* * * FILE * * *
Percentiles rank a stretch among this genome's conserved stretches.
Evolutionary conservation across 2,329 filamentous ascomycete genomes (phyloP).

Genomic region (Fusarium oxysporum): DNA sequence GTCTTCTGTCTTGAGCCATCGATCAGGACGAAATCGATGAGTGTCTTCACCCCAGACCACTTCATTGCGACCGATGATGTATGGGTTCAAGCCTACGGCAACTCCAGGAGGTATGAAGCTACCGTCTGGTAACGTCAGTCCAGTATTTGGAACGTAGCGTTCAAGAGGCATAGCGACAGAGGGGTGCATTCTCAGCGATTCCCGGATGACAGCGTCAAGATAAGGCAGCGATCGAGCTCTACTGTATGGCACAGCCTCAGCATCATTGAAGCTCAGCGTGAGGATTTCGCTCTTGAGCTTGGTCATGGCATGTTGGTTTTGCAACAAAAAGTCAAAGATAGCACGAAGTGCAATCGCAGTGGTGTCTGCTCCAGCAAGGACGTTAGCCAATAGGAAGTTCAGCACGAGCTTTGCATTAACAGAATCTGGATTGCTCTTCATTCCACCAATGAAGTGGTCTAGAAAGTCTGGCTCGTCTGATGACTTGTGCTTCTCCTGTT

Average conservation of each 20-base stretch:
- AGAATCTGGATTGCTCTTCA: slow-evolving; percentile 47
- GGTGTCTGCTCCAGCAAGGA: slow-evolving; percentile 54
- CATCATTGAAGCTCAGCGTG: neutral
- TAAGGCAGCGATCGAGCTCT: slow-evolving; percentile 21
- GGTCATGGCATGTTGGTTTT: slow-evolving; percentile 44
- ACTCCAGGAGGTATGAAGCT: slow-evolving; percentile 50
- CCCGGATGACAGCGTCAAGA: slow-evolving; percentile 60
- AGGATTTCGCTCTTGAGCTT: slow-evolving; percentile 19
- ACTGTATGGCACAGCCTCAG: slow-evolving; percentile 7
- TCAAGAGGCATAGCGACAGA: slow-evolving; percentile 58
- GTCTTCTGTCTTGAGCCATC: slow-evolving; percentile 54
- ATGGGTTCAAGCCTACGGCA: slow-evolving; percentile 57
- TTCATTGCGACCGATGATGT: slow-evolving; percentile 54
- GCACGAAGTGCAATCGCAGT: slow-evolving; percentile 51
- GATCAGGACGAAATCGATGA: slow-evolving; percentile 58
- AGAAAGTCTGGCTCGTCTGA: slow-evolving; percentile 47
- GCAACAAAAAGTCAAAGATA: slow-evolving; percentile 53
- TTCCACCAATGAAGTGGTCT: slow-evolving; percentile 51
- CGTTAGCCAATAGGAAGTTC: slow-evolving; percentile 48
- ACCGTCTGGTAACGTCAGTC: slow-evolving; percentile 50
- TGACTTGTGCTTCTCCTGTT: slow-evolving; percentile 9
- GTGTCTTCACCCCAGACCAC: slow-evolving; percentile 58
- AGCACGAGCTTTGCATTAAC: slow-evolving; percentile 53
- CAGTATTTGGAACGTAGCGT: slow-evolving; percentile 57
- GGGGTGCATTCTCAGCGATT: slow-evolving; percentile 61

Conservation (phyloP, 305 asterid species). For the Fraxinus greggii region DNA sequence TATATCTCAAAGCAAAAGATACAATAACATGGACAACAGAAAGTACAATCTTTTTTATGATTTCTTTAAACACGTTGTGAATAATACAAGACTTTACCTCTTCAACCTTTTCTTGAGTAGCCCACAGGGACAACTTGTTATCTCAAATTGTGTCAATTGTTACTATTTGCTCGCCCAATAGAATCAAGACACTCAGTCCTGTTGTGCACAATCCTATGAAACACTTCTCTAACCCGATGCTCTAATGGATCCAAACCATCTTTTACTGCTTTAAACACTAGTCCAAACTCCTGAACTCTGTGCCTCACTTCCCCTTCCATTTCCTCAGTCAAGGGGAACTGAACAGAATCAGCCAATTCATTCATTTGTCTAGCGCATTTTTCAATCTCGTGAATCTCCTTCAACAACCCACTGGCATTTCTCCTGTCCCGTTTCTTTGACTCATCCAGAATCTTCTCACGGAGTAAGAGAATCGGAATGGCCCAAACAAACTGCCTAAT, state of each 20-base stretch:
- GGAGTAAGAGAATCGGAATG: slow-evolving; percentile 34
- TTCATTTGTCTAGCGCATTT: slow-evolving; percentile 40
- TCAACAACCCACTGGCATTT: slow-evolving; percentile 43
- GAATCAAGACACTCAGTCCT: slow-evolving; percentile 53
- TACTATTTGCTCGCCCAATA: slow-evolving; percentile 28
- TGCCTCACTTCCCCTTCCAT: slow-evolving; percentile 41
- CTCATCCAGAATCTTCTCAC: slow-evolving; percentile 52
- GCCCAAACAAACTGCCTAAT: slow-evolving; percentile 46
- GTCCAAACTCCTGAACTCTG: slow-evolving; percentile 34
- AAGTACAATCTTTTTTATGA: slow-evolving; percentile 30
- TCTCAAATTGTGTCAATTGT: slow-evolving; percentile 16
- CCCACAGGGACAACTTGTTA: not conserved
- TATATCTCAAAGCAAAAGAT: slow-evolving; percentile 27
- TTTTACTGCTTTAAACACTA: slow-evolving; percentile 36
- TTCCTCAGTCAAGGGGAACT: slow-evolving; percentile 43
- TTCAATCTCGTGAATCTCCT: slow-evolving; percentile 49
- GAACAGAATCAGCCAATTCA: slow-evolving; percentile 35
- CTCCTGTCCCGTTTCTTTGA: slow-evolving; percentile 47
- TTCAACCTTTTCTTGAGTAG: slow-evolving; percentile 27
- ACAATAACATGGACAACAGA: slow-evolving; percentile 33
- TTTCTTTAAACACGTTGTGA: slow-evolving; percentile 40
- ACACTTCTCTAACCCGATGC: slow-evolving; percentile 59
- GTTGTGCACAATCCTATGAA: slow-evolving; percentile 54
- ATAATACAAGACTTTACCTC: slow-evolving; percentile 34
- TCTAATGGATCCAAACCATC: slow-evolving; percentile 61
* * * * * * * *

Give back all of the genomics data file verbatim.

Percentiles rank a stretch among this genome's conserved stretches.
Evolutionary conservation across 2,329 filamentous ascomycete genomes (phyloP).

Genomic region (Fusarium oxysporum): DNA sequence GTCTTCTGTCTTGAGCCATCGATCAGGACGAAATCGATGAGTGTCTTCACCCCAGACCACTTCATTGCGACCGATGATGTATGGGTTCAAGCCTACGGCAACTCCAGGAGGTATGAAGCTACCGTCTGGTAACGTCAGTCCAGTATTTGGAACGTAGCGTTCAAGAGGCATAGCGACAGAGGGGTGCATTCTCAGCGATTCCCGGATGACAGCGTCAAGATAAGGCAGCGATCGAGCTCTACTGTATGGCACAGCCTCAGCATCATTGAAGCTCAGCGTGAGGATTTCGCTCTTGAGCTTGGTCATGGCATGTTGGTTTTGCAACAAAAAGTCAAAGATAGCACGAAGTGCAATCGCAGTGGTGTCTGCTCCAGCAAGGACGTTAGCCAATAGGAAGTTCAGCACGAGCTTTGCATTAACAGAATCTGGATTGCTCTTCATTCCACCAATGAAGTGGTCTAGAAAGTCTGGCTCGTCTGATGACTTGTGCTTCTCCTGTT

Average conservation of each 20-base stretch:
- AGAATCTGGATTGCTCTTCA: slow-evolving; percentile 47
- GGTGTCTGCTCCAGCAAGGA: slow-evolving; percentile 54
- CATCATTGAAGCTCAGCGTG: neutral
- TAAGGCAGCGATCGAGCTCT: slow-evolving; percentile 21
- GGTCATGGCATGTTGGTTTT: slow-evolving; percentile 44
- ACTCCAGGAGGTATGAAGCT: slow-evolving; percentile 50
- CCCGGATGACAGCGTCAAGA: slow-evolving; percentile 60
- AGGATTTCGCTCTTGAGCTT: slow-evolving; percentile 19
- ACTGTATGGCACAGCCTCAG: slow-evolving; percentile 7
- TCAAGAGGCATAGCGACAGA: slow-evolving; percentile 58
- GTCTTCTGTCTTGAGCCATC: slow-evolving; percentile 54
- ATGGGTTCAAGCCTACGGCA: slow-evolving; percentile 57
- TTCATTGCGACCGATGATGT: slow-evolving; percentile 54
- GCACGAAGTGCAATCGCAGT: slow-evolving; percentile 51
- GATCAGGACGAAATCGATGA: slow-evolving; percentile 58
- AGAAAGTCTGGCTCGTCTGA: slow-evolving; percentile 47
- GCAACAAAAAGTCAAAGATA: slow-evolving; percentile 53
- TTCCACCAATGAAGTGGTCT: slow-evolving; percentile 51
- CGTTAGCCAATAGGAAGTTC: slow-evolving; percentile 48
- ACCGTCTGGTAACGTCAGTC: slow-evolving; percentile 50
- TGACTTGTGCTTCTCCTGTT: slow-evolving; percentile 9
- GTGTCTTCACCCCAGACCAC: slow-evolving; percentile 58
- AGCACGAGCTTTGCATTAAC: slow-evolving; percentile 53
- CAGTATTTGGAACGTAGCGT: slow-evolving; percentile 57
- GGGGTGCATTCTCAGCGATT: slow-evolving; percentile 61

Conservation (phyloP, 305 asterid species). For the Fraxinus greggii region DNA sequence TATATCTCAAAGCAAAAGATACAATAACATGGACAACAGAAAGTACAATCTTTTTTATGATTTCTTTAAACACGTTGTGAATAATACAAGACTTTACCTCTTCAACCTTTTCTTGAGTAGCCCACAGGGACAACTTGTTATCTCAAATTGTGTCAATTGTTACTATTTGCTCGCCCAATAGAATCAAGACACTCAGTCCTGTTGTGCACAATCCTATGAAACACTTCTCTAACCCGATGCTCTAATGGATCCAAACCATCTTTTACTGCTTTAAACACTAGTCCAAACTCCTGAACTCTGTGCCTCACTTCCCCTTCCATTTCCTCAGTCAAGGGGAACTGAACAGAATCAGCCAATTCATTCATTTGTCTAGCGCATTTTTCAATCTCGTGAATCTCCTTCAACAACCCACTGGCATTTCTCCTGTCCCGTTTCTTTGACTCATCCAGAATCTTCTCACGGAGTAAGAGAATCGGAATGGCCCAAACAAACTGCCTAAT, state of each 20-base stretch:
- GGAGTAAGAGAATCGGAATG: slow-evolving; percentile 34
- TTCATTTGTCTAGCGCATTT: slow-evolving; percentile 40
- TCAACAACCCACTGGCATTT: slow-evolving; percentile 43
- GAATCAAGACACTCAGTCCT: slow-evolving; percentile 53
- TACTATTTGCTCGCCCAATA: slow-evolving; percentile 28
- TGCCTCACTTCCCCTTCCAT: slow-evolving; percentile 41
- CTCATCCAGAATCTTCTCAC: slow-evolving; percentile 52
- GCCCAAACAAACTGCCTAAT: slow-evolving; percentile 46
- GTCCAAACTCCTGAACTCTG: slow-evolving; percentile 34
- AAGTACAATCTTTTTTATGA: slow-evolving; percentile 30
- TCTCAAATTGTGTCAATTGT: slow-evolving; percentile 16
- CCCACAGGGACAACTTGTTA: not conserved
- TATATCTCAAAGCAAAAGAT: slow-evolving; percentile 27
- TTTTACTGCTTTAAACACTA: slow-evolving; percentile 36
- TTCCTCAGTCAAGGGGAACT: slow-evolving; percentile 43
- TTCAATCTCGTGAATCTCCT: slow-evolving; percentile 49
- GAACAGAATCAGCCAATTCA: slow-evolving; percentile 35
- CTCCTGTCCCGTTTCTTTGA: slow-evolving; percentile 47
- TTCAACCTTTTCTTGAGTAG: slow-evolving; percentile 27
- ACAATAACATGGACAACAGA: slow-evolving; percentile 33
- TTTCTTTAAACACGTTGTGA: slow-evolving; percentile 40
- ACACTTCTCTAACCCGATGC: slow-evolving; percentile 59
- GTTGTGCACAATCCTATGAA: slow-evolving; percentile 54
- ATAATACAAGACTTTACCTC: slow-evolving; percentile 34
- TCTAATGGATCCAAACCATC: slow-evolving; percentile 61